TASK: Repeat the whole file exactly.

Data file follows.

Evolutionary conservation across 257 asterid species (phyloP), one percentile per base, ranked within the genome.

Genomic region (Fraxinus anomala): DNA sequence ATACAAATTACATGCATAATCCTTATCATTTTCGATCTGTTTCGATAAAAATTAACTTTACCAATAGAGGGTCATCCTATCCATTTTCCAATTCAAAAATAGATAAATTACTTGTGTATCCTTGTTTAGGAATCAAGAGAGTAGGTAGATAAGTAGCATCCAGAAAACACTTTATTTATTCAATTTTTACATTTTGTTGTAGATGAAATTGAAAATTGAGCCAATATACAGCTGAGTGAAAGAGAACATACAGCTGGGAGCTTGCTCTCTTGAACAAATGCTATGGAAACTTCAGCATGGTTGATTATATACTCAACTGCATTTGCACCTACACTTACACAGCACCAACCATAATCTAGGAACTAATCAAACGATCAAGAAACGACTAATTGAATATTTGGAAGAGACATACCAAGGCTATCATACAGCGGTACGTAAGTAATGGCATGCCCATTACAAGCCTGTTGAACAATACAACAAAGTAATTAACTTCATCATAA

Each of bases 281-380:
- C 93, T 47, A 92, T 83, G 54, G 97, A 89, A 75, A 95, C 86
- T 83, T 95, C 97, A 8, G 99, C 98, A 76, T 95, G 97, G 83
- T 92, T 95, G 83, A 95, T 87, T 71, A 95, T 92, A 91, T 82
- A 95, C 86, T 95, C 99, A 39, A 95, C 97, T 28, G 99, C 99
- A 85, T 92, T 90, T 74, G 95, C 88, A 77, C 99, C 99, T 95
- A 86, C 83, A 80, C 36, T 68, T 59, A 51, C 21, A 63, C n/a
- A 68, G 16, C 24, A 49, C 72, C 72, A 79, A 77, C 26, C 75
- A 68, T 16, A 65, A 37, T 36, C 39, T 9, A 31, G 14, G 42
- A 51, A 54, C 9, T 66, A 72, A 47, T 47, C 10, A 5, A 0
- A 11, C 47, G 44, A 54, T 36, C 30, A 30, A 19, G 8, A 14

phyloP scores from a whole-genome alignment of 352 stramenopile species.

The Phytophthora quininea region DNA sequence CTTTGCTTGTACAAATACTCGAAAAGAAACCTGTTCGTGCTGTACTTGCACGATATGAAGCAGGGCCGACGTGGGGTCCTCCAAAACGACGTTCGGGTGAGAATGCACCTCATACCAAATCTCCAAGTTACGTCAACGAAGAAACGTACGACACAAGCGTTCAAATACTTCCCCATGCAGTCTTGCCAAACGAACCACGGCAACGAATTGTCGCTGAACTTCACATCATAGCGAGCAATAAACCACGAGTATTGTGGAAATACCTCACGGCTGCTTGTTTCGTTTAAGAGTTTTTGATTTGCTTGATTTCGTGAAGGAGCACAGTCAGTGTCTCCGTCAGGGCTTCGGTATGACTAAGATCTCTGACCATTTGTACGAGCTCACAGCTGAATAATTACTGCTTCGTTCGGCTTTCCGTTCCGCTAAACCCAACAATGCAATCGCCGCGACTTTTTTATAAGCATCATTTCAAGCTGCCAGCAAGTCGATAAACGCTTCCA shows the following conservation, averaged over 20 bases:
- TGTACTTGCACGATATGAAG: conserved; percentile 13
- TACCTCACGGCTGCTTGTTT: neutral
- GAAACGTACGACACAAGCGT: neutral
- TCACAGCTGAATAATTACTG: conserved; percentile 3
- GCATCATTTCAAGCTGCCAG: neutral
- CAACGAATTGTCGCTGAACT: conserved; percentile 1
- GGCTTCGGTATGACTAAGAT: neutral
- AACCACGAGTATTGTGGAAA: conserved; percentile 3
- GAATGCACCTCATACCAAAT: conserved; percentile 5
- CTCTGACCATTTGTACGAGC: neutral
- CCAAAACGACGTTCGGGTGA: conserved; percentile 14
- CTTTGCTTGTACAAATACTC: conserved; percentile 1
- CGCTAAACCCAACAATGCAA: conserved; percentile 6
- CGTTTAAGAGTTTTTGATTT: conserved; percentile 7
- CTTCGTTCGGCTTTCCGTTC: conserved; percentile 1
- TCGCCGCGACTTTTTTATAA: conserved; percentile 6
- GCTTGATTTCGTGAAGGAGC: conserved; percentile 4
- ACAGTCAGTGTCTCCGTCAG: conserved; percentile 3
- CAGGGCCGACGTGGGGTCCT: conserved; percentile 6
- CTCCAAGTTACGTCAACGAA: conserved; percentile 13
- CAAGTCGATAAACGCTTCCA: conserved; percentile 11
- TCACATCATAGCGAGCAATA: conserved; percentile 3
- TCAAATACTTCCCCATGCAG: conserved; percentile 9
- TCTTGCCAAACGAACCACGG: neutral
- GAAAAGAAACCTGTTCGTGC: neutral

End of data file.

Evolutionary conservation across 257 asterid species (phyloP), one percentile per base, ranked within the genome.

Genomic region (Fraxinus anomala): DNA sequence ATACAAATTACATGCATAATCCTTATCATTTTCGATCTGTTTCGATAAAAATTAACTTTACCAATAGAGGGTCATCCTATCCATTTTCCAATTCAAAAATAGATAAATTACTTGTGTATCCTTGTTTAGGAATCAAGAGAGTAGGTAGATAAGTAGCATCCAGAAAACACTTTATTTATTCAATTTTTACATTTTGTTGTAGATGAAATTGAAAATTGAGCCAATATACAGCTGAGTGAAAGAGAACATACAGCTGGGAGCTTGCTCTCTTGAACAAATGCTATGGAAACTTCAGCATGGTTGATTATATACTCAACTGCATTTGCACCTACACTTACACAGCACCAACCATAATCTAGGAACTAATCAAACGATCAAGAAACGACTAATTGAATATTTGGAAGAGACATACCAAGGCTATCATACAGCGGTACGTAAGTAATGGCATGCCCATTACAAGCCTGTTGAACAATACAACAAAGTAATTAACTTCATCATAA

Each of bases 281-380:
- C 93, T 47, A 92, T 83, G 54, G 97, A 89, A 75, A 95, C 86
- T 83, T 95, C 97, A 8, G 99, C 98, A 76, T 95, G 97, G 83
- T 92, T 95, G 83, A 95, T 87, T 71, A 95, T 92, A 91, T 82
- A 95, C 86, T 95, C 99, A 39, A 95, C 97, T 28, G 99, C 99
- A 85, T 92, T 90, T 74, G 95, C 88, A 77, C 99, C 99, T 95
- A 86, C 83, A 80, C 36, T 68, T 59, A 51, C 21, A 63, C n/a
- A 68, G 16, C 24, A 49, C 72, C 72, A 79, A 77, C 26, C 75
- A 68, T 16, A 65, A 37, T 36, C 39, T 9, A 31, G 14, G 42
- A 51, A 54, C 9, T 66, A 72, A 47, T 47, C 10, A 5, A 0
- A 11, C 47, G 44, A 54, T 36, C 30, A 30, A 19, G 8, A 14

phyloP scores from a whole-genome alignment of 352 stramenopile species.

The Phytophthora quininea region DNA sequence CTTTGCTTGTACAAATACTCGAAAAGAAACCTGTTCGTGCTGTACTTGCACGATATGAAGCAGGGCCGACGTGGGGTCCTCCAAAACGACGTTCGGGTGAGAATGCACCTCATACCAAATCTCCAAGTTACGTCAACGAAGAAACGTACGACACAAGCGTTCAAATACTTCCCCATGCAGTCTTGCCAAACGAACCACGGCAACGAATTGTCGCTGAACTTCACATCATAGCGAGCAATAAACCACGAGTATTGTGGAAATACCTCACGGCTGCTTGTTTCGTTTAAGAGTTTTTGATTTGCTTGATTTCGTGAAGGAGCACAGTCAGTGTCTCCGTCAGGGCTTCGGTATGACTAAGATCTCTGACCATTTGTACGAGCTCACAGCTGAATAATTACTGCTTCGTTCGGCTTTCCGTTCCGCTAAACCCAACAATGCAATCGCCGCGACTTTTTTATAAGCATCATTTCAAGCTGCCAGCAAGTCGATAAACGCTTCCA shows the following conservation, averaged over 20 bases:
- TGTACTTGCACGATATGAAG: conserved; percentile 13
- TACCTCACGGCTGCTTGTTT: neutral
- GAAACGTACGACACAAGCGT: neutral
- TCACAGCTGAATAATTACTG: conserved; percentile 3
- GCATCATTTCAAGCTGCCAG: neutral
- CAACGAATTGTCGCTGAACT: conserved; percentile 1
- GGCTTCGGTATGACTAAGAT: neutral
- AACCACGAGTATTGTGGAAA: conserved; percentile 3
- GAATGCACCTCATACCAAAT: conserved; percentile 5
- CTCTGACCATTTGTACGAGC: neutral
- CCAAAACGACGTTCGGGTGA: conserved; percentile 14
- CTTTGCTTGTACAAATACTC: conserved; percentile 1
- CGCTAAACCCAACAATGCAA: conserved; percentile 6
- CGTTTAAGAGTTTTTGATTT: conserved; percentile 7
- CTTCGTTCGGCTTTCCGTTC: conserved; percentile 1
- TCGCCGCGACTTTTTTATAA: conserved; percentile 6
- GCTTGATTTCGTGAAGGAGC: conserved; percentile 4
- ACAGTCAGTGTCTCCGTCAG: conserved; percentile 3
- CAGGGCCGACGTGGGGTCCT: conserved; percentile 6
- CTCCAAGTTACGTCAACGAA: conserved; percentile 13
- CAAGTCGATAAACGCTTCCA: conserved; percentile 11
- TCACATCATAGCGAGCAATA: conserved; percentile 3
- TCAAATACTTCCCCATGCAG: conserved; percentile 9
- TCTTGCCAAACGAACCACGG: neutral
- GAAAAGAAACCTGTTCGTGC: neutral